My guest today is what you would call a seasoned veteran. I always pay attention when someone is giving advice who has been there, done that, and succeeded. These are people that we can learn from.
Such a pleasant person to talk with, and open to sharing his experiences. Talk about a fascinating mind – this man has one! I got a sneak-peak into his upcoming book and I am already hooked! Please welcome Mr. Jeffrey Cook on NaNo.
- Are you a nano newbie? Seasoned veteran? Old timer?
I’m a seasoned veteran at this point. This will be my 5th year doing Nanowrimo.
- Have you finished and/or won nano in the past?
I’ve won every year that I’ve taken part. Usually, technically, winning 3 or more times over. I tend not to feel satisfied with Nanowrimo unless I get a first draft of a project done, though. there has been a couple years where I’ve made a lot of progress, and gotten 200k words done on three or four different projects, but didn’t finish my main draft.
- How many words do you usually average per day?
I usually get around 5 to 7k words a day during most Nanos. My best year was my first at a little over 10k per day, but that was all I was doing then.
Yeah, in the first nano, I wasn’t setting out to write a trilogy. I was just writing. It turned into 315k words, so I ended up breaking it up into 3 books. But they were all written, in terrible first draft form, that first year. This time, I set out to write a series.
- How do you prepare for nano?
Ahead of any new writing project, Nanowrimo or otherwise, I make a playlist first. As soon as that’s done, I write an outline, usually with 1 or 2 sentences to sum up each chapter. The outline usually doesn’t last long before its revised, but I like to have the rough roadmap.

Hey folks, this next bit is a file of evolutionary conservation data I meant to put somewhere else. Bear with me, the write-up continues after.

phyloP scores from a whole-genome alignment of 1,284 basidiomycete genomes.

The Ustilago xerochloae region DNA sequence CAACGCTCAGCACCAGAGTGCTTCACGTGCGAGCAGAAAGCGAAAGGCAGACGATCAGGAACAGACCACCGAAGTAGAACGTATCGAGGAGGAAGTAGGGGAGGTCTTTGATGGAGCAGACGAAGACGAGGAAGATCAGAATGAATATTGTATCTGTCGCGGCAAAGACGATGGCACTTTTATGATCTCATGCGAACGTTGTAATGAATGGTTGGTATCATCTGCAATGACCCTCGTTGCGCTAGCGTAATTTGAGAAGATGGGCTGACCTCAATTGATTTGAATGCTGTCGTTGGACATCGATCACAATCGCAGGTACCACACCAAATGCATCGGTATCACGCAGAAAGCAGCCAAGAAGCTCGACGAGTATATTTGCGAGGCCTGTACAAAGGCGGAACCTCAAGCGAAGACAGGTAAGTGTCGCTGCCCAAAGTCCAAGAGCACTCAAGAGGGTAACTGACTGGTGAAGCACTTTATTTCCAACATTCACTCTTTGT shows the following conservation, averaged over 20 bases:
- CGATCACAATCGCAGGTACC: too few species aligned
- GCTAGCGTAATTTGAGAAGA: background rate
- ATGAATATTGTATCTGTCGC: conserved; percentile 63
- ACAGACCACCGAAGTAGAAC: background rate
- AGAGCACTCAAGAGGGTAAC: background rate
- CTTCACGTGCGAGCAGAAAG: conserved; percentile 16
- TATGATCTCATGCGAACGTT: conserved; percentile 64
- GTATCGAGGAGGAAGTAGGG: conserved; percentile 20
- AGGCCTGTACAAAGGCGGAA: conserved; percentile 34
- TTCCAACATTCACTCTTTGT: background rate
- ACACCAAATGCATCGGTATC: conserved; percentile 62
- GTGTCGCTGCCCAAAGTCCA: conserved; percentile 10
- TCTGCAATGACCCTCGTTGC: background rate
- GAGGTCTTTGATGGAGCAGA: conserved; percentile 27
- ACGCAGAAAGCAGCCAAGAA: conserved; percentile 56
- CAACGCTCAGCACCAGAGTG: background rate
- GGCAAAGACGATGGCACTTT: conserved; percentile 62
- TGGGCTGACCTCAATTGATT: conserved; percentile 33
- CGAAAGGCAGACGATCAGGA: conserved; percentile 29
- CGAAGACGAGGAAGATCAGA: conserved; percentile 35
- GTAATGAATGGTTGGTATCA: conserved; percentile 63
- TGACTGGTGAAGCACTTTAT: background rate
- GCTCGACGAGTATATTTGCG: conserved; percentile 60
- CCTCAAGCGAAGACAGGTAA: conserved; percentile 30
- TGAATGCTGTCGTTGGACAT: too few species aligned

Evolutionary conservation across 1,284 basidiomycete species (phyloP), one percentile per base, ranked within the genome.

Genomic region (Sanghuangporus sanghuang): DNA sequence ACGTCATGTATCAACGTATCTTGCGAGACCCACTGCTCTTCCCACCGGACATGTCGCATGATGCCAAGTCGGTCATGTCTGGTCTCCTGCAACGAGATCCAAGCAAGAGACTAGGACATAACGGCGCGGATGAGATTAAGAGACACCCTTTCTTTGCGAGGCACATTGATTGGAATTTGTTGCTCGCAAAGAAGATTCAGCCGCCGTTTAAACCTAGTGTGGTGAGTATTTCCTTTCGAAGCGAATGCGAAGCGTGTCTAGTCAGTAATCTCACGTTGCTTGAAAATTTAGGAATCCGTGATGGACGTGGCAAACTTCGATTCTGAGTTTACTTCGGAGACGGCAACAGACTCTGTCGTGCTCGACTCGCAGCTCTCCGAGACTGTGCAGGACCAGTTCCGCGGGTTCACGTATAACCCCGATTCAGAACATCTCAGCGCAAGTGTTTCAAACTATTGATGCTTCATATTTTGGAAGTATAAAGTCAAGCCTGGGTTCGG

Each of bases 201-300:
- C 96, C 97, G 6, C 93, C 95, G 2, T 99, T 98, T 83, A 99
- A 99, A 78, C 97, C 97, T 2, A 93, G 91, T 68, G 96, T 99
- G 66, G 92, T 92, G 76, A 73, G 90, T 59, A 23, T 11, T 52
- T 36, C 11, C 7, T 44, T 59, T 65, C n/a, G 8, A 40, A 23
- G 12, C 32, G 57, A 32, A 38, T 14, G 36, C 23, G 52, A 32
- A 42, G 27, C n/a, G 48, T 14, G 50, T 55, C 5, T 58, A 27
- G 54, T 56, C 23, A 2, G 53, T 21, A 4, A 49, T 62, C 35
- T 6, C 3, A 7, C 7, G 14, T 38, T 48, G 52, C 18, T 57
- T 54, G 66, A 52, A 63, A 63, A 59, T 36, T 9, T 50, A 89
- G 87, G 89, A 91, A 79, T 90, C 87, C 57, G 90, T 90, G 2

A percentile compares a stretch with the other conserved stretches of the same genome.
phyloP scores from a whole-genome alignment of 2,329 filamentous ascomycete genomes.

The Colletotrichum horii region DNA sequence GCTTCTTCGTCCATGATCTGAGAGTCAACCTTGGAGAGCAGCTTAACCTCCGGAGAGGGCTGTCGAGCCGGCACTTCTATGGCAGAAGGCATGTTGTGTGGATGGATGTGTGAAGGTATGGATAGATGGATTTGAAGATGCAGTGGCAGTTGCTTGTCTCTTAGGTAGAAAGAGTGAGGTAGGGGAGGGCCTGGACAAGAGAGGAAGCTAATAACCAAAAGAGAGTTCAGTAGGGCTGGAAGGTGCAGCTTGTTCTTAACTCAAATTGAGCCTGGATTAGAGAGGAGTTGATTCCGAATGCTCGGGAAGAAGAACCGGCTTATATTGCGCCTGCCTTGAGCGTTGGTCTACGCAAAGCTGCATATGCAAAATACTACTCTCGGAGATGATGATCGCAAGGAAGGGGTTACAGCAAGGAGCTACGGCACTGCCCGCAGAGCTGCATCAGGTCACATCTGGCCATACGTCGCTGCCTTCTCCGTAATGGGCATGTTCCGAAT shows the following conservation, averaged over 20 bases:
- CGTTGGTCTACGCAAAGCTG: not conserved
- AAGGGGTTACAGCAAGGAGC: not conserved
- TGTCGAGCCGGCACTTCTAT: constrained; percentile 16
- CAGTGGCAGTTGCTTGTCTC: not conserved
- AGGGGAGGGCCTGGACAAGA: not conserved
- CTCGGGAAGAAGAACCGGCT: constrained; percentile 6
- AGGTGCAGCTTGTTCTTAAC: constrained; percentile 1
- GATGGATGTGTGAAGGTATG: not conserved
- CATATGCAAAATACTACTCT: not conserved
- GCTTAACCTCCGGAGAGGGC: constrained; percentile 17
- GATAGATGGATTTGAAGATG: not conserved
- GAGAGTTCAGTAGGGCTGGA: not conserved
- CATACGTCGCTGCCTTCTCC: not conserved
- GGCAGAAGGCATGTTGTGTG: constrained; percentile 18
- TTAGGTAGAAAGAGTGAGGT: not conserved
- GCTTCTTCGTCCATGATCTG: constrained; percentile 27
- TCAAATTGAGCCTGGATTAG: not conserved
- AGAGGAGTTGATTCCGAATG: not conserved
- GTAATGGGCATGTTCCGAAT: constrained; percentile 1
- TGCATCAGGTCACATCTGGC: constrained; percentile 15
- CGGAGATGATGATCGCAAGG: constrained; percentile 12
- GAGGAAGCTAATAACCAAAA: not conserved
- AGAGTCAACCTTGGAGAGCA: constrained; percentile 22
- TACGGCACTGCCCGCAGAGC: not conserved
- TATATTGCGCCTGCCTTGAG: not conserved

- How many hours do you see that you wil be able to write each day?
I’m a full-time author now. Sadly, that doesn’t leave as much time for writing as I’d like, or as it seems like I’d be able to, amidst editing, marketing, keeping up with the social media side, going to conventions, etc., but I still put in at least a couple hours a day on actual writing projects, and more when I’m able.
- How do you feel about the marketing side of it?
Honestly, I’m of two minds. I love making new connections and talking to people. I’ve made some new good friends from it. But I hate the busywork aspects. I wish I could hire a publicist who knew and understood a lot of it to handle a lot of it. It takes time away from writing for little idea of any return. That’s part of why I’m always grateful for bloggers and other people who are looking for content – it benefits me in terms of exposure. In general, outside of the actual face-time with people, though, I don’t like marketing much.
How do you handle editing?
I have a professional editor who is also sometimes a co-writer who is wonderful and saves my sanity on a regular basis. Finding the right editor is also a big help. I’ve worked with a few – and my current one really clicked well. So I’m keeping her. She deserves all the credit I can give her.
There are 2 things any author should be prepared for, unless they’re part of the minority with the right skillset: a professional editor (or friend who will be honest with you and has the right skillset) – and a cover artist.
- Cover art – I have an idea in my head of what I want, and I need to find someone that con execute that idea to look good because if I try to do it – FAIL.
Yeah, I’m not an artist. I lucked into the first cover. I found it, already done, on Deviantart. I asked the artist if I could buy it, he said I could have it, just credit him on /everything/, because it was an old piece for him, and he wanted exposure. Then he disappeared – no responses, his website stopped updating, etc., just as there was lots of chaos in Eastern Europe. So, just as I was discussing hiring him for book 2. So aside from not knowing what happened to an awesome person, I needed to find someone who could duplicate the landscaping style for book 2 on short notice.
Thankfully, Will Sweet does a really good job with landscape type work